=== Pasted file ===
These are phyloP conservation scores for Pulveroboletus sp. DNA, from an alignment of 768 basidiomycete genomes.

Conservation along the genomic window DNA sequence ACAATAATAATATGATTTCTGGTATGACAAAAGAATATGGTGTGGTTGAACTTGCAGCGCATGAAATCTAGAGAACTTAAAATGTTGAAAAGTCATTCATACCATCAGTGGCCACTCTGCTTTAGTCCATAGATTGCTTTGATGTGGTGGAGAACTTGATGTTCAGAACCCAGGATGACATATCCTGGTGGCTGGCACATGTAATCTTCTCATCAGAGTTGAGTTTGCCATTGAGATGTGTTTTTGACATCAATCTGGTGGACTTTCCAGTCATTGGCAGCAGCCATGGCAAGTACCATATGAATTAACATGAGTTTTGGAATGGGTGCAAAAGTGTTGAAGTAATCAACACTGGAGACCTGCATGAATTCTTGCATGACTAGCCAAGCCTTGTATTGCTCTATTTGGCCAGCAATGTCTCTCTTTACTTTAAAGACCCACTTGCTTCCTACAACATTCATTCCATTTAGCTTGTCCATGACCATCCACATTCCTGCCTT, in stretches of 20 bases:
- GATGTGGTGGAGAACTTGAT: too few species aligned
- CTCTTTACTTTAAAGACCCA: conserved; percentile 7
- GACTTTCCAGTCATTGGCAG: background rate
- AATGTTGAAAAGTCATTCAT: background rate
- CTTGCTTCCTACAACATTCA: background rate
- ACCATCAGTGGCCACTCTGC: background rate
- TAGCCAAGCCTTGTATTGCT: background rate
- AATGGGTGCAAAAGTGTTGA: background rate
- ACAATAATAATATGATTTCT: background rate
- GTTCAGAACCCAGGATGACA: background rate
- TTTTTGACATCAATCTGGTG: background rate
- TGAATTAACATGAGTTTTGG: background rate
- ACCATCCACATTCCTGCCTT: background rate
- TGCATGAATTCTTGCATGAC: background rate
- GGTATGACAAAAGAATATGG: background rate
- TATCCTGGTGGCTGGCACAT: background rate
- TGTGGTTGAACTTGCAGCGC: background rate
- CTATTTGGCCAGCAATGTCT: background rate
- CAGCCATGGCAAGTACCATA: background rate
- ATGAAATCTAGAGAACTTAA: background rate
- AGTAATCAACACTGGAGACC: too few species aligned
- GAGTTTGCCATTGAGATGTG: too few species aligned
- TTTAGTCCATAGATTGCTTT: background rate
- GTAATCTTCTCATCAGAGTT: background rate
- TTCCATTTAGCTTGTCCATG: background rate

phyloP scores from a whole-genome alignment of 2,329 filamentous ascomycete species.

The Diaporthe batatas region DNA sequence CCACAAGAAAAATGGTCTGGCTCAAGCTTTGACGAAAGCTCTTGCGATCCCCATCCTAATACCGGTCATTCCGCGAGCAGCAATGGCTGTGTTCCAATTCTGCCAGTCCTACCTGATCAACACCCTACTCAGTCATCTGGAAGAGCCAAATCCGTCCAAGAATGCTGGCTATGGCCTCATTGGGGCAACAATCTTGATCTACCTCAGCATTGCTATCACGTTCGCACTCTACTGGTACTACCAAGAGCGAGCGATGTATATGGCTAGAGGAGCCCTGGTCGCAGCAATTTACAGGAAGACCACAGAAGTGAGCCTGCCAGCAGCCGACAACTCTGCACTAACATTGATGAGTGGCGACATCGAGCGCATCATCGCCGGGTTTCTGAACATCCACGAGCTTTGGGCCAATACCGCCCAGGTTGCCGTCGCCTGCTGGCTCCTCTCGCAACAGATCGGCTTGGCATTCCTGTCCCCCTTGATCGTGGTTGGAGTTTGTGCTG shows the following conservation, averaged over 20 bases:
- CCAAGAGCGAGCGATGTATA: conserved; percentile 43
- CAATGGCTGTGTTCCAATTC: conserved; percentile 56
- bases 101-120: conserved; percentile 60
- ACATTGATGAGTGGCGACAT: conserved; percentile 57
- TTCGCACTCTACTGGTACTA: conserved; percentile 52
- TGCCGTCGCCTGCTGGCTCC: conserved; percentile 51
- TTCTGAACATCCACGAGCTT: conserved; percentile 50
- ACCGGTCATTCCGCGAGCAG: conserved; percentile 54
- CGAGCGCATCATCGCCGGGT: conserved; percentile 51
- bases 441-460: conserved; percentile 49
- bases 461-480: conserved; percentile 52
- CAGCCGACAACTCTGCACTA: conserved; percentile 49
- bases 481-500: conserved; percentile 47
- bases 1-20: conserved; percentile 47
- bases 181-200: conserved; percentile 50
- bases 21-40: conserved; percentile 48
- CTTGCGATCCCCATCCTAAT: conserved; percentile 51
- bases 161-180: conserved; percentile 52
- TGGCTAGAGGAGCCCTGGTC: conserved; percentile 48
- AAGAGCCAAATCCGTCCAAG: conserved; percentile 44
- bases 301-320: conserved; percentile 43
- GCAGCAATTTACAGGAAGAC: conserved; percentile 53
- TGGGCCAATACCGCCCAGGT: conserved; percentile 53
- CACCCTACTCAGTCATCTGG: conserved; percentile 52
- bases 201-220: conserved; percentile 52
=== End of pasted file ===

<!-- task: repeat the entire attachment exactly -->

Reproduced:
These are phyloP conservation scores for Pulveroboletus sp. DNA, from an alignment of 768 basidiomycete genomes.

Conservation along the genomic window DNA sequence ACAATAATAATATGATTTCTGGTATGACAAAAGAATATGGTGTGGTTGAACTTGCAGCGCATGAAATCTAGAGAACTTAAAATGTTGAAAAGTCATTCATACCATCAGTGGCCACTCTGCTTTAGTCCATAGATTGCTTTGATGTGGTGGAGAACTTGATGTTCAGAACCCAGGATGACATATCCTGGTGGCTGGCACATGTAATCTTCTCATCAGAGTTGAGTTTGCCATTGAGATGTGTTTTTGACATCAATCTGGTGGACTTTCCAGTCATTGGCAGCAGCCATGGCAAGTACCATATGAATTAACATGAGTTTTGGAATGGGTGCAAAAGTGTTGAAGTAATCAACACTGGAGACCTGCATGAATTCTTGCATGACTAGCCAAGCCTTGTATTGCTCTATTTGGCCAGCAATGTCTCTCTTTACTTTAAAGACCCACTTGCTTCCTACAACATTCATTCCATTTAGCTTGTCCATGACCATCCACATTCCTGCCTT, in stretches of 20 bases:
- GATGTGGTGGAGAACTTGAT: too few species aligned
- CTCTTTACTTTAAAGACCCA: conserved; percentile 7
- GACTTTCCAGTCATTGGCAG: background rate
- AATGTTGAAAAGTCATTCAT: background rate
- CTTGCTTCCTACAACATTCA: background rate
- ACCATCAGTGGCCACTCTGC: background rate
- TAGCCAAGCCTTGTATTGCT: background rate
- AATGGGTGCAAAAGTGTTGA: background rate
- ACAATAATAATATGATTTCT: background rate
- GTTCAGAACCCAGGATGACA: background rate
- TTTTTGACATCAATCTGGTG: background rate
- TGAATTAACATGAGTTTTGG: background rate
- ACCATCCACATTCCTGCCTT: background rate
- TGCATGAATTCTTGCATGAC: background rate
- GGTATGACAAAAGAATATGG: background rate
- TATCCTGGTGGCTGGCACAT: background rate
- TGTGGTTGAACTTGCAGCGC: background rate
- CTATTTGGCCAGCAATGTCT: background rate
- CAGCCATGGCAAGTACCATA: background rate
- ATGAAATCTAGAGAACTTAA: background rate
- AGTAATCAACACTGGAGACC: too few species aligned
- GAGTTTGCCATTGAGATGTG: too few species aligned
- TTTAGTCCATAGATTGCTTT: background rate
- GTAATCTTCTCATCAGAGTT: background rate
- TTCCATTTAGCTTGTCCATG: background rate

phyloP scores from a whole-genome alignment of 2,329 filamentous ascomycete species.

The Diaporthe batatas region DNA sequence CCACAAGAAAAATGGTCTGGCTCAAGCTTTGACGAAAGCTCTTGCGATCCCCATCCTAATACCGGTCATTCCGCGAGCAGCAATGGCTGTGTTCCAATTCTGCCAGTCCTACCTGATCAACACCCTACTCAGTCATCTGGAAGAGCCAAATCCGTCCAAGAATGCTGGCTATGGCCTCATTGGGGCAACAATCTTGATCTACCTCAGCATTGCTATCACGTTCGCACTCTACTGGTACTACCAAGAGCGAGCGATGTATATGGCTAGAGGAGCCCTGGTCGCAGCAATTTACAGGAAGACCACAGAAGTGAGCCTGCCAGCAGCCGACAACTCTGCACTAACATTGATGAGTGGCGACATCGAGCGCATCATCGCCGGGTTTCTGAACATCCACGAGCTTTGGGCCAATACCGCCCAGGTTGCCGTCGCCTGCTGGCTCCTCTCGCAACAGATCGGCTTGGCATTCCTGTCCCCCTTGATCGTGGTTGGAGTTTGTGCTG shows the following conservation, averaged over 20 bases:
- CCAAGAGCGAGCGATGTATA: conserved; percentile 43
- CAATGGCTGTGTTCCAATTC: conserved; percentile 56
- bases 101-120: conserved; percentile 60
- ACATTGATGAGTGGCGACAT: conserved; percentile 57
- TTCGCACTCTACTGGTACTA: conserved; percentile 52
- TGCCGTCGCCTGCTGGCTCC: conserved; percentile 51
- TTCTGAACATCCACGAGCTT: conserved; percentile 50
- ACCGGTCATTCCGCGAGCAG: conserved; percentile 54
- CGAGCGCATCATCGCCGGGT: conserved; percentile 51
- bases 441-460: conserved; percentile 49
- bases 461-480: conserved; percentile 52
- CAGCCGACAACTCTGCACTA: conserved; percentile 49
- bases 481-500: conserved; percentile 47
- bases 1-20: conserved; percentile 47
- bases 181-200: conserved; percentile 50
- bases 21-40: conserved; percentile 48
- CTTGCGATCCCCATCCTAAT: conserved; percentile 51
- bases 161-180: conserved; percentile 52
- TGGCTAGAGGAGCCCTGGTC: conserved; percentile 48
- AAGAGCCAAATCCGTCCAAG: conserved; percentile 44
- bases 301-320: conserved; percentile 43
- GCAGCAATTTACAGGAAGAC: conserved; percentile 53
- TGGGCCAATACCGCCCAGGT: conserved; percentile 53
- CACCCTACTCAGTCATCTGG: conserved; percentile 52
- bases 201-220: conserved; percentile 52